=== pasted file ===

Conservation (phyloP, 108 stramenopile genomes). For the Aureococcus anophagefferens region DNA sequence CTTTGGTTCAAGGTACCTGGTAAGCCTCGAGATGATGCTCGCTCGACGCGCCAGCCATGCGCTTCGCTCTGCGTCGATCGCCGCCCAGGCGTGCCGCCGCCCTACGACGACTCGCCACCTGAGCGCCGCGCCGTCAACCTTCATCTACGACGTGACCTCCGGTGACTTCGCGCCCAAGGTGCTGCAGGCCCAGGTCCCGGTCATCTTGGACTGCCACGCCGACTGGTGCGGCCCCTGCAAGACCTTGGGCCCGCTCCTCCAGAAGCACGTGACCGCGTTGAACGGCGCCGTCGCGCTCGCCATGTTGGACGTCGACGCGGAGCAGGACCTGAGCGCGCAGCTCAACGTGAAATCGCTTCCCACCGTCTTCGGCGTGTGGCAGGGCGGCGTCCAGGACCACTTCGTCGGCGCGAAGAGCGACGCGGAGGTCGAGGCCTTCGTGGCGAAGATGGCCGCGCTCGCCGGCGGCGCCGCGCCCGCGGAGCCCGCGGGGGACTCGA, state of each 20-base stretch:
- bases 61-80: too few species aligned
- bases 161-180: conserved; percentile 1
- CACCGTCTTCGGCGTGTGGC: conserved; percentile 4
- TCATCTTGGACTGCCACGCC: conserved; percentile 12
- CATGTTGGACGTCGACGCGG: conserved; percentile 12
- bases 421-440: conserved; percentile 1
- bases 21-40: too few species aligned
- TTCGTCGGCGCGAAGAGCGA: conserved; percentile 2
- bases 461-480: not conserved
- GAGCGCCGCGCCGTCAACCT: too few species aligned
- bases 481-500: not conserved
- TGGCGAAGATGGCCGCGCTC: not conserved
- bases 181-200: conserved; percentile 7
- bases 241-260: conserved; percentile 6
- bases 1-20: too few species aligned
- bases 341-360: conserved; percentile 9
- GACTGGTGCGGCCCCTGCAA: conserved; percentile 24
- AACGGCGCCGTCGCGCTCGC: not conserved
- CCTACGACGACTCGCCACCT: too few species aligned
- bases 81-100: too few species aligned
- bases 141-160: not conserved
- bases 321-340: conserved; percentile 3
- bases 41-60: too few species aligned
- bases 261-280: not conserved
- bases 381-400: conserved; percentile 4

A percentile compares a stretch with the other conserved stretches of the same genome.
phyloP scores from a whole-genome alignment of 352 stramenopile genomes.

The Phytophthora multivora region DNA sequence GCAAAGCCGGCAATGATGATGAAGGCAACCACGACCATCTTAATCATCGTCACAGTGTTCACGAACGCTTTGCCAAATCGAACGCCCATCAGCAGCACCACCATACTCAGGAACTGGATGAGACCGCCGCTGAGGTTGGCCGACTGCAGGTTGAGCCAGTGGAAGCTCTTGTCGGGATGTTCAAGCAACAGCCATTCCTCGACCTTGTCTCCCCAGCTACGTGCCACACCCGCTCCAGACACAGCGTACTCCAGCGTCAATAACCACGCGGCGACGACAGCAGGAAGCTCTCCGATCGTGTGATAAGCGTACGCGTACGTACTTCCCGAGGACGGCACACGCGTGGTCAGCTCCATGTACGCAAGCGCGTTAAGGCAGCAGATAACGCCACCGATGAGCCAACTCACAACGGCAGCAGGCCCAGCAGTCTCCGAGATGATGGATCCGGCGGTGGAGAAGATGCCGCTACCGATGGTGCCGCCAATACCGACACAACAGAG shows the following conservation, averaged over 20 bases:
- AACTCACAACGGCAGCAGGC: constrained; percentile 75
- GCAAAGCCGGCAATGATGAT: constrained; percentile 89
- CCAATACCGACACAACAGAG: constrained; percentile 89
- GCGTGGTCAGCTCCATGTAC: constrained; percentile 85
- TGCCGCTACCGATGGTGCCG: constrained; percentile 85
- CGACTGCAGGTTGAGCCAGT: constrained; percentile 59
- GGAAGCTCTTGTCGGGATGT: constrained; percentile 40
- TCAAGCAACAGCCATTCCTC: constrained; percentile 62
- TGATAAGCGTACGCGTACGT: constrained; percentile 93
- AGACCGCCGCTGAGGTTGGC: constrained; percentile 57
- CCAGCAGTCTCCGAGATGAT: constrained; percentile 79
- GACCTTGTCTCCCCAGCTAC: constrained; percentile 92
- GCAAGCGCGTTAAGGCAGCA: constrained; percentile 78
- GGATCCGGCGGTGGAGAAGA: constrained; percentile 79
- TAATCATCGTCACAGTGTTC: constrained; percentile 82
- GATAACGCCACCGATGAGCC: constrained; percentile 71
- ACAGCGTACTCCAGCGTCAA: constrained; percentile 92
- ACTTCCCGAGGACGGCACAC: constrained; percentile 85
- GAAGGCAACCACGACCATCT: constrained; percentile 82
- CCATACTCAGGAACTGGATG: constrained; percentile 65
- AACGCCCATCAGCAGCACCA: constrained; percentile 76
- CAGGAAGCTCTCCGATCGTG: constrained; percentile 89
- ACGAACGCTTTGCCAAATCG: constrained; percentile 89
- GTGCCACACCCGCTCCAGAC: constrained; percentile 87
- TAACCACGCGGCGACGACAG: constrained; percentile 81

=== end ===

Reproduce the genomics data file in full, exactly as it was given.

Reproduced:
Conservation (phyloP, 108 stramenopile genomes). For the Aureococcus anophagefferens region DNA sequence CTTTGGTTCAAGGTACCTGGTAAGCCTCGAGATGATGCTCGCTCGACGCGCCAGCCATGCGCTTCGCTCTGCGTCGATCGCCGCCCAGGCGTGCCGCCGCCCTACGACGACTCGCCACCTGAGCGCCGCGCCGTCAACCTTCATCTACGACGTGACCTCCGGTGACTTCGCGCCCAAGGTGCTGCAGGCCCAGGTCCCGGTCATCTTGGACTGCCACGCCGACTGGTGCGGCCCCTGCAAGACCTTGGGCCCGCTCCTCCAGAAGCACGTGACCGCGTTGAACGGCGCCGTCGCGCTCGCCATGTTGGACGTCGACGCGGAGCAGGACCTGAGCGCGCAGCTCAACGTGAAATCGCTTCCCACCGTCTTCGGCGTGTGGCAGGGCGGCGTCCAGGACCACTTCGTCGGCGCGAAGAGCGACGCGGAGGTCGAGGCCTTCGTGGCGAAGATGGCCGCGCTCGCCGGCGGCGCCGCGCCCGCGGAGCCCGCGGGGGACTCGA, state of each 20-base stretch:
- bases 61-80: too few species aligned
- bases 161-180: conserved; percentile 1
- CACCGTCTTCGGCGTGTGGC: conserved; percentile 4
- TCATCTTGGACTGCCACGCC: conserved; percentile 12
- CATGTTGGACGTCGACGCGG: conserved; percentile 12
- bases 421-440: conserved; percentile 1
- bases 21-40: too few species aligned
- TTCGTCGGCGCGAAGAGCGA: conserved; percentile 2
- bases 461-480: not conserved
- GAGCGCCGCGCCGTCAACCT: too few species aligned
- bases 481-500: not conserved
- TGGCGAAGATGGCCGCGCTC: not conserved
- bases 181-200: conserved; percentile 7
- bases 241-260: conserved; percentile 6
- bases 1-20: too few species aligned
- bases 341-360: conserved; percentile 9
- GACTGGTGCGGCCCCTGCAA: conserved; percentile 24
- AACGGCGCCGTCGCGCTCGC: not conserved
- CCTACGACGACTCGCCACCT: too few species aligned
- bases 81-100: too few species aligned
- bases 141-160: not conserved
- bases 321-340: conserved; percentile 3
- bases 41-60: too few species aligned
- bases 261-280: not conserved
- bases 381-400: conserved; percentile 4

A percentile compares a stretch with the other conserved stretches of the same genome.
phyloP scores from a whole-genome alignment of 352 stramenopile genomes.

The Phytophthora multivora region DNA sequence GCAAAGCCGGCAATGATGATGAAGGCAACCACGACCATCTTAATCATCGTCACAGTGTTCACGAACGCTTTGCCAAATCGAACGCCCATCAGCAGCACCACCATACTCAGGAACTGGATGAGACCGCCGCTGAGGTTGGCCGACTGCAGGTTGAGCCAGTGGAAGCTCTTGTCGGGATGTTCAAGCAACAGCCATTCCTCGACCTTGTCTCCCCAGCTACGTGCCACACCCGCTCCAGACACAGCGTACTCCAGCGTCAATAACCACGCGGCGACGACAGCAGGAAGCTCTCCGATCGTGTGATAAGCGTACGCGTACGTACTTCCCGAGGACGGCACACGCGTGGTCAGCTCCATGTACGCAAGCGCGTTAAGGCAGCAGATAACGCCACCGATGAGCCAACTCACAACGGCAGCAGGCCCAGCAGTCTCCGAGATGATGGATCCGGCGGTGGAGAAGATGCCGCTACCGATGGTGCCGCCAATACCGACACAACAGAG shows the following conservation, averaged over 20 bases:
- AACTCACAACGGCAGCAGGC: constrained; percentile 75
- GCAAAGCCGGCAATGATGAT: constrained; percentile 89
- CCAATACCGACACAACAGAG: constrained; percentile 89
- GCGTGGTCAGCTCCATGTAC: constrained; percentile 85
- TGCCGCTACCGATGGTGCCG: constrained; percentile 85
- CGACTGCAGGTTGAGCCAGT: constrained; percentile 59
- GGAAGCTCTTGTCGGGATGT: constrained; percentile 40
- TCAAGCAACAGCCATTCCTC: constrained; percentile 62
- TGATAAGCGTACGCGTACGT: constrained; percentile 93
- AGACCGCCGCTGAGGTTGGC: constrained; percentile 57
- CCAGCAGTCTCCGAGATGAT: constrained; percentile 79
- GACCTTGTCTCCCCAGCTAC: constrained; percentile 92
- GCAAGCGCGTTAAGGCAGCA: constrained; percentile 78
- GGATCCGGCGGTGGAGAAGA: constrained; percentile 79
- TAATCATCGTCACAGTGTTC: constrained; percentile 82
- GATAACGCCACCGATGAGCC: constrained; percentile 71
- ACAGCGTACTCCAGCGTCAA: constrained; percentile 92
- ACTTCCCGAGGACGGCACAC: constrained; percentile 85
- GAAGGCAACCACGACCATCT: constrained; percentile 82
- CCATACTCAGGAACTGGATG: constrained; percentile 65
- AACGCCCATCAGCAGCACCA: constrained; percentile 76
- CAGGAAGCTCTCCGATCGTG: constrained; percentile 89
- ACGAACGCTTTGCCAAATCG: constrained; percentile 89
- GTGCCACACCCGCTCCAGAC: constrained; percentile 87
- TAACCACGCGGCGACGACAG: constrained; percentile 81